Recently a federal judge blocked a plan to drill for natural gas in a Michigan forest. This, of course, made some folks quite upset:
"Frankly, if it would lower the price of gas I put in my tank I’d serve those warblers at my next barbeque, along with some tasty caribou steaks and some polar bear filets."
Ed Morrissey of hotair.com is obviously a lot more reasonable guy than "pilgrim," but he too found fault with the ruling.
You will notice that Morrissey quotes the portion of John Cornyn's essay mentioning "Alaskan development" of oil resources. Coupled with "pilgrim's" desire for caribou steaks, there is an implication that preservation of the Kirtland's warbler in Michigan is analogous to caribou management in Alaska.
How preposterous. Just take a look at the webpage the Michigan Department of Natural Resources has on the warbler and compare that to the similar page the Alaska Department of Fish and Game has on caribou.
From the caribou page:
"The world population is about 5 million. Caribou in Alaska are distributed in 32 herds (or populations)... There are approximately 950,000 wild caribou in Alaska (including some herds that are shared by Alaska and Canada's Yukon Territory)."
Okay, and now let's check in with the Kirtland's warbler:
"The endangered Kirtland's warbler is one of the rarest members of the wood warbler (Parulidae) family....Nesting population size is estimated annually by counting the singing male Kirtland's warblers...The primary recovery objective is to establish and sustain a Kirtland's warbler population throughout its known range at a minimum level of 1,000 pairs using adaptive management techniques."
And the site has this nice little graphic to remind you that the estimated population of Kirtland's warblers in the whole world is shockingly small (remember they only count "singing males;" if there was one willing female for every crooning cock that's still fewer than three thousand birds.)
So that's a pretty big difference between caribou and Kirtland's warblers. There are millions of caribou, almost a million just in the forty-ninth state, and the species is very widely distributed. On the other hand, there are literally just a few hundred Kirtland's warblers, all confined to a small part of Michigan.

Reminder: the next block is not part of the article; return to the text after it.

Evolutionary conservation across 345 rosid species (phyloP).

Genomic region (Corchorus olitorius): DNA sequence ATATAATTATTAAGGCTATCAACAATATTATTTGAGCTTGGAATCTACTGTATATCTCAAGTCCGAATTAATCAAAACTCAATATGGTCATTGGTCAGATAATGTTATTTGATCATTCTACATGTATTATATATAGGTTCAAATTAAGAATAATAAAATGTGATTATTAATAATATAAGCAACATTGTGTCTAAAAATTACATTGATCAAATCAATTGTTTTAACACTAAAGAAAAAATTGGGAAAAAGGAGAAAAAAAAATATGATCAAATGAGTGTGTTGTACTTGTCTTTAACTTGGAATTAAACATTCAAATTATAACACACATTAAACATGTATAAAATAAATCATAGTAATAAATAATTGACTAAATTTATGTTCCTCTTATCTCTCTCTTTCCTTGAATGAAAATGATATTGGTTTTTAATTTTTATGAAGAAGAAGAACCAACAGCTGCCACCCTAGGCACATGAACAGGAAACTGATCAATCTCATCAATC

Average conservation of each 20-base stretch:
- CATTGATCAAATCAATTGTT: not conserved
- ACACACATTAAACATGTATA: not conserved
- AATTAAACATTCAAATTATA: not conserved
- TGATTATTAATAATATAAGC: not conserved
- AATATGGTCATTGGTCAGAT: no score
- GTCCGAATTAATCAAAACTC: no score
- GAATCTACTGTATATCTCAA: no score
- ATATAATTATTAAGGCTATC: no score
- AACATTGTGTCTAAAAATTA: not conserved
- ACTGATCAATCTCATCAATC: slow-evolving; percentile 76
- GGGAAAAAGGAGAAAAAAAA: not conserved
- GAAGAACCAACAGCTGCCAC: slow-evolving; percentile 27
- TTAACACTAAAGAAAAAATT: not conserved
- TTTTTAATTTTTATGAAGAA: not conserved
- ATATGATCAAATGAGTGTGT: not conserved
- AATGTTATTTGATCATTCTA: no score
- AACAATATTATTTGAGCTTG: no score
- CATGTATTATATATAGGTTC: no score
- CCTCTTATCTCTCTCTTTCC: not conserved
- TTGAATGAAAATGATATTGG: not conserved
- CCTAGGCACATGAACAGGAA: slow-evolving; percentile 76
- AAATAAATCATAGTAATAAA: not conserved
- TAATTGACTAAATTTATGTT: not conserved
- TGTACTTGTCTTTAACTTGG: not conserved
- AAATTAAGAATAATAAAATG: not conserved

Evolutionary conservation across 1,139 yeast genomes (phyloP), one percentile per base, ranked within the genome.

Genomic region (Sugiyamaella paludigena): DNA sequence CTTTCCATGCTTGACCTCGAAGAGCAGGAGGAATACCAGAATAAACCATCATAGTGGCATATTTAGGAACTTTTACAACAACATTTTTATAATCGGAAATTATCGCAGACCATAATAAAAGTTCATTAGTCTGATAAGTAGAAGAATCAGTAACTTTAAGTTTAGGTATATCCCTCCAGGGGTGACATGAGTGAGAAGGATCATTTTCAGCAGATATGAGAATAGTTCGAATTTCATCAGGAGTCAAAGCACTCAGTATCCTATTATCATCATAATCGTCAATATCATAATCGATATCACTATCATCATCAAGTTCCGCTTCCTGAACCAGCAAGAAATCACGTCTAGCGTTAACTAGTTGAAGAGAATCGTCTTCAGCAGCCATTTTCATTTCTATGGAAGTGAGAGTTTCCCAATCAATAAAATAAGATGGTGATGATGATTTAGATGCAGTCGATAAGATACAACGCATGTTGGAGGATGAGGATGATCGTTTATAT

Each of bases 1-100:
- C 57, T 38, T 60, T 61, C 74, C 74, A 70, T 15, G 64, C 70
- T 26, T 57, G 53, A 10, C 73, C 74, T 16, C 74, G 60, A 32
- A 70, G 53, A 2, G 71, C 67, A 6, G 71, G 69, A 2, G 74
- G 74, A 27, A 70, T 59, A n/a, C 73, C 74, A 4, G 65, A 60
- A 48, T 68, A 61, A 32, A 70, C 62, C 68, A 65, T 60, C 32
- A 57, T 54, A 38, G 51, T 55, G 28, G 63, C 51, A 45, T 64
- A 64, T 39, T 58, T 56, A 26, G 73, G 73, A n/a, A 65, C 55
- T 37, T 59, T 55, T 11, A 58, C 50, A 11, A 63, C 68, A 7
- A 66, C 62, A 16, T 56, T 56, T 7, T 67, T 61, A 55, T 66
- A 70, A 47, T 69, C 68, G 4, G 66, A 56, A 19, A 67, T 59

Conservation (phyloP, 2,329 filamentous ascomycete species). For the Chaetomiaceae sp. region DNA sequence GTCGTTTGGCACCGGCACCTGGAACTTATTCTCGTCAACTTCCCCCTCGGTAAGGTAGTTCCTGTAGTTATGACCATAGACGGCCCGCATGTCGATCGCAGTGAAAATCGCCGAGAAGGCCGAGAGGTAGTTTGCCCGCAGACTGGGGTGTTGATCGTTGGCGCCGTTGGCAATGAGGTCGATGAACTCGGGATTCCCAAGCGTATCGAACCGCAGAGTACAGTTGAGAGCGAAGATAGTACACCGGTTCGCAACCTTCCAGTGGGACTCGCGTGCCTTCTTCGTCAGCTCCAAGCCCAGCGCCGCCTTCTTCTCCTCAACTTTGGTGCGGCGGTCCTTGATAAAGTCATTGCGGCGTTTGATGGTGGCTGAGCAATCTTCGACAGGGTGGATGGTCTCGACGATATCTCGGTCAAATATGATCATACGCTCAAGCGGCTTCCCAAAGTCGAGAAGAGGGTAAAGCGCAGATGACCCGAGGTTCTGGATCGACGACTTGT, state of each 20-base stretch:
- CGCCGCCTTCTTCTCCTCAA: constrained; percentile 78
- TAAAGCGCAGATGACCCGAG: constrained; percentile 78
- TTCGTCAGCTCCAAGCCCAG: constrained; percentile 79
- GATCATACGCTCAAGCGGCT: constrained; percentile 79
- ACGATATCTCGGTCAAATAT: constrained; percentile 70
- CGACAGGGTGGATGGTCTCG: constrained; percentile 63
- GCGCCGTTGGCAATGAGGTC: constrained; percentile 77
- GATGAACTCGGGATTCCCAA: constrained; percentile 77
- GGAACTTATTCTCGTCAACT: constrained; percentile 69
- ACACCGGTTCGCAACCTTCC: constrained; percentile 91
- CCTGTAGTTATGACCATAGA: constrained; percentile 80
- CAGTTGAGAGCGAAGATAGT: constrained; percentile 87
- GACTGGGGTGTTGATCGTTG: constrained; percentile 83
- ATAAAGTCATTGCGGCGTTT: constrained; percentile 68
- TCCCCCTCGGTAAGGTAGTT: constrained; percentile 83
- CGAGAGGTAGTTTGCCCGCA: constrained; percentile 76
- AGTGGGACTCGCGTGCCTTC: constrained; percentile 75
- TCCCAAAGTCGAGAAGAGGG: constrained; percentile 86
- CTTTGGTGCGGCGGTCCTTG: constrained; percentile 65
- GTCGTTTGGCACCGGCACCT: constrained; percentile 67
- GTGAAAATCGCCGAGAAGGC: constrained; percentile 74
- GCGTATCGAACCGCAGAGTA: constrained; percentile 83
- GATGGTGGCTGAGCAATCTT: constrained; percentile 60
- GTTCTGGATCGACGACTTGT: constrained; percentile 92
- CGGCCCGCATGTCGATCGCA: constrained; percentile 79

At least when they nest. And that brings up yet another difference. Again from the caribou information, note that it says "some herds" of these deer are shared by Alaska and Canada. Many caribou, however, confine their range just to the United States, such as the Western Arctic herd which has almost half a million animals and inhabits the land west of the pipeline and north of the Yukon River. In other words, we could do a whole lot of good or ill for caribou without the involvement of any other nation.
Not so the little warbler, as the Michigan DNR makes clear:
"The winter range of the Kirtland's warbler was discovered in 1879 when a specimen was collected on Andros Island in the Bahama Islands archipelago. All sightings or collections of wintering Kirtland's warblers since then have been in the Bahamas and in the Turks, Caicos, and Hispaniola islands." (Emphasis mine).
So unlike the Western Arctic caribou herd, the Kirtland's warbler depends on the actions of countries other than ours for its continued existence. Since I'm an American, I say the warbler depends on what the Bahamians do, but conversely, a Bahamian could say the future of this little songbird depends on how the Americans manage Michigan's jack pine forests. The yahoo article I linked above notes that the lawsuit was filed by two environmental groups plus the grandson of the man who originally donated much of the forest tract; I'm a bit surprised they didn't find a group of birdwatchers who regularly travel to the West Indies to join in the suit. That would have hammered home the point that Kirtland's warbler survival is an issue in international conservation.
On last aspect of this that I'd like to touch on. Going back to the yahoo article, notice this bit:
"U.S. District Judge David Lawson of Detroit ruled Thursday the agency had acted "arbitrarily and capriciously" in 2005 by giving Savoy Energy LP of Traverse City a permit to drill an exploratory well... the judge ruled the Forest Service didn't consider how degrading the area could harm tourism, and said the agency did a "woefully inadequate" job of evaluating how the drilling might affect the Kirtland's warbler, an endangered songbird that nests in the area."
You have surely seen, as exemplified by "pilgrim's" post, that often when a judge gives a ruling like this, those opposed immediately jump to the conclusion that the man in the robe is an activist wacko. But you know what? Regardless of whether you think a judge got it right or wrong, he's got a job to do, which is interpret the law and give a fair ruling. And if the U.S. Forest Service did a sloppy job, if they didn't do the due diligence necessary under the Endangered Species Act and other legislation, it's the responsibility of the judge hearing the suit to call them on it. Judge Lawson's use of phrases like "woefully inadequate" and "arbitrary and capricious" suggests that he is convinced the agency didn't do its homework. If he's correct, then the ruling he issued isn't activism. It's the bench doing what it's supposed to do.